picrossds_boxart.jpgNintendo tried to do the Picross thing once before back in 1995 with Mario’s Picross for Gameboy. It didn’t really go over very well, which is probably why I didn’t know whether it was pronounced “pih-cross” or “pie-cross”– for the record, the former. After the uber explosion of Sudoku in the states, though, they’ve localized Picross DS. With more people with puzzles on the brain, and especially DS-minded people who train their brains “in minutes a day”, they probably figured it was a sure-fire hit.

And it’s definitely fun. If you’re not familiar with Picross, the technical term for each puzzle is “nonogram”, presumably derived from Non Ishida, the name of the graphic artist who invented and published a book of them in 1988 (although another fellow, Tetsuya Nishio, actually did the same thing about that time as well). The goal is to create a pixelly picture by filling in a grid based on numerical instructions at the beginning of each row and column. For example, a row might say, “8 2 1” which means that there are groups of eight, two, and one markers separated by at least one empty square. By exercising some simple math and logic, the image appears.

The game translates to the DS very well, since you can use the stylus and touch screen as you would a pencil and paper, with the added electronic bonus of the computer knowing when you screw up. Unfortunately once you get into larger grids, the stylus control system somewhat breaks down. There is the option to zoom in and move the viewing area around to continue, but why bother with all that when you can use the buttons and see the whole grid? Isn’t uncovering the big picture the whole point? That’s really when you can only see part of it at a time. Add to that the fact that the D-pad and face buttons work faster than tapping touch-screen buttons to change between empty space-holder Xs and pencil markers, and there’s really not much point to using the stylus.

That doesn’t detract from the game at all, though (unlike, sadly, the soundtrack, which hovers somewhere between ho hum and obnoxious most of the time). The tutorial gets you all set up to tackle the easy and normal sets of problems. In Normal Mode, while filling in grids with fruits and animals, a timer will count upwards as you go, with two minute (or eight, depending how on how many mistakes you’re making) penalties for mistakes. Completing in less than an hour earns you a cute little animation.

The mini-game levels unlocked when a row is completed are a decent break from the puzzle action, although trying to copy pictures from the top grid to the bottom grid within a time limit is almost more frustrating. The others are mostly reflexes and involved catching markers that either slide around the grid or appear and disappear à la Whack-a-Mole.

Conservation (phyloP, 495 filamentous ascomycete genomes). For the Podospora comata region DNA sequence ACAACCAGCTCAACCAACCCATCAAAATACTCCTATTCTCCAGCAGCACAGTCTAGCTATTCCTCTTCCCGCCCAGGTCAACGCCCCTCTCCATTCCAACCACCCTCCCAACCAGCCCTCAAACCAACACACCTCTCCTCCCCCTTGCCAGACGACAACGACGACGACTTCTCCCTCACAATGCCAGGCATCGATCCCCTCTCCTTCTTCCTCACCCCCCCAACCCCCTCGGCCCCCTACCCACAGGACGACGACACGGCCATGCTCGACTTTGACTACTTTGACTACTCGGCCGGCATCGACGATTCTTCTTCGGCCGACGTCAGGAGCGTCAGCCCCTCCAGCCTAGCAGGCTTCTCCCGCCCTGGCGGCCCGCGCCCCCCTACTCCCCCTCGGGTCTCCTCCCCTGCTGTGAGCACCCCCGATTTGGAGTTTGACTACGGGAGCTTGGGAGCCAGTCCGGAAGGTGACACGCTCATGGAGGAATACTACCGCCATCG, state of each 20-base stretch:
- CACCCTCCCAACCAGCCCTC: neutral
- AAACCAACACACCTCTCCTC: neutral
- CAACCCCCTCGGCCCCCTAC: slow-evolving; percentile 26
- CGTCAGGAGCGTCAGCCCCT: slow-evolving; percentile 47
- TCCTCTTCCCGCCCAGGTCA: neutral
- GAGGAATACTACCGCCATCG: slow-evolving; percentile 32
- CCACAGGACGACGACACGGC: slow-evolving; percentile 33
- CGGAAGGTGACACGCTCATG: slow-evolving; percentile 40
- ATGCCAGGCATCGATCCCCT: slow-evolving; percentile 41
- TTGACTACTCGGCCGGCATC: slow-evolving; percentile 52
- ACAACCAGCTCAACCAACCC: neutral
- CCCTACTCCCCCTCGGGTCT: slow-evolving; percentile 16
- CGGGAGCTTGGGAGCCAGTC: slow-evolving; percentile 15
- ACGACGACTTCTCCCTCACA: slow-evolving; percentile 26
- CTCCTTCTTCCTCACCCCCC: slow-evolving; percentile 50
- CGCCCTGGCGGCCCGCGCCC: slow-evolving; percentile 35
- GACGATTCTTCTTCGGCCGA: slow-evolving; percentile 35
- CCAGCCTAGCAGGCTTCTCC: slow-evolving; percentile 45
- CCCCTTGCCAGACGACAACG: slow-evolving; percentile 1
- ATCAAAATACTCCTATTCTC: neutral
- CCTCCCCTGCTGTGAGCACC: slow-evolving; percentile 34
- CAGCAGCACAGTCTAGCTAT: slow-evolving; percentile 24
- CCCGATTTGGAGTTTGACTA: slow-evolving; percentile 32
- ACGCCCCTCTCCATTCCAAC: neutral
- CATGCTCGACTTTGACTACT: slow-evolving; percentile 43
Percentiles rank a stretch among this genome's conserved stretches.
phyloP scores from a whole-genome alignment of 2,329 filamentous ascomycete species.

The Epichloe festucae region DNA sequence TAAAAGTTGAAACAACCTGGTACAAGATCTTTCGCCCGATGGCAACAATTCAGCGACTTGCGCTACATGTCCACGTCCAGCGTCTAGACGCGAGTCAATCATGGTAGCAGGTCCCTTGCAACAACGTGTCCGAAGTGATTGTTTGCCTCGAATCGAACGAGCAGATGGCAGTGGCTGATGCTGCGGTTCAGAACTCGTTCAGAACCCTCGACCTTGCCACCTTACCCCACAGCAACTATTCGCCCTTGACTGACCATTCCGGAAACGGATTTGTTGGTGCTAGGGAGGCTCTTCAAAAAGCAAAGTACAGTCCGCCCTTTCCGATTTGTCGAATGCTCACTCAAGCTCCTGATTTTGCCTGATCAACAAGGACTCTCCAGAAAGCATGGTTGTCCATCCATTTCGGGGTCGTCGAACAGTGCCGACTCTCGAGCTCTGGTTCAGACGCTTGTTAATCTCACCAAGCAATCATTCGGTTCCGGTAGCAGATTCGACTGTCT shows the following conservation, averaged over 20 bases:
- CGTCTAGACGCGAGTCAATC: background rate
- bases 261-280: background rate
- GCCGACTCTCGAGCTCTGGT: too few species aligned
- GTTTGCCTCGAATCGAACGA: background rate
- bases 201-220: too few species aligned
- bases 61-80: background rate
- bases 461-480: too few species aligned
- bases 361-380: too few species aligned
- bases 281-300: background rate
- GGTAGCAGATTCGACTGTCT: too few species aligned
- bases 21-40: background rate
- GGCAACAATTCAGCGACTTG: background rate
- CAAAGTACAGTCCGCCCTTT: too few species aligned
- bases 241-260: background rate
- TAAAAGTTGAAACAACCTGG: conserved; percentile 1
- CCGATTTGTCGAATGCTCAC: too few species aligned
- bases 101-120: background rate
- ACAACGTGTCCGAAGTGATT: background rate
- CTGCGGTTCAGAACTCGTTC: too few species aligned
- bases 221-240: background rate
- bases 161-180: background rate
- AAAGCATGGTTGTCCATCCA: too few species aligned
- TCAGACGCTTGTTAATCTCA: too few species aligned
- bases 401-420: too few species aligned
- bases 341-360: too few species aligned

Those mini-games and also “Daily Picross” exercises that track your progress like a brain training game are unlocked as you complete more puzzles, but the main game (or at least the majority of it—we didn’t get through enough to find out whether there was a super secret creepy difficulty level or not) is all open. You can bounce around to any difficulty, including the “Free Mode” which doesn’t have a timer, but also won’t tell you if you make a mistake. It’s for those that the “Try it out” overlay comes in handy for messing with your work without messing it UP.

Tons of puzzles, plus new ones to download, and playing head-to-head via download, multi-cart, and Wi-Fi already makes this game a sweet deal for $20, but then check out the puzzle creation modes. One takes a picture you’ve drawn and converts it into a puzzle, while another let’s you place your own pixels, but both allow you to design a full-color picture to display once the puzzle is solved. I found the “easy” way to be more fun, because what the computer comes up is hilariously removed from what you originally drew. The best part about it, though, is that you will never create a puzzle that is impossible to solve because the game knows instantly whether it’s possible or not and will keep you updated as you draw. Touching “Correction” will even auto-adjust your picture to a playable form.

With a price this right, Picross DS is highly recommended. It’s perfect for taking with you, even if your bus ride is short or you think your date will be on time, because a quick save slot allows a break in just a couple clicks. Prepare for your new addiction.
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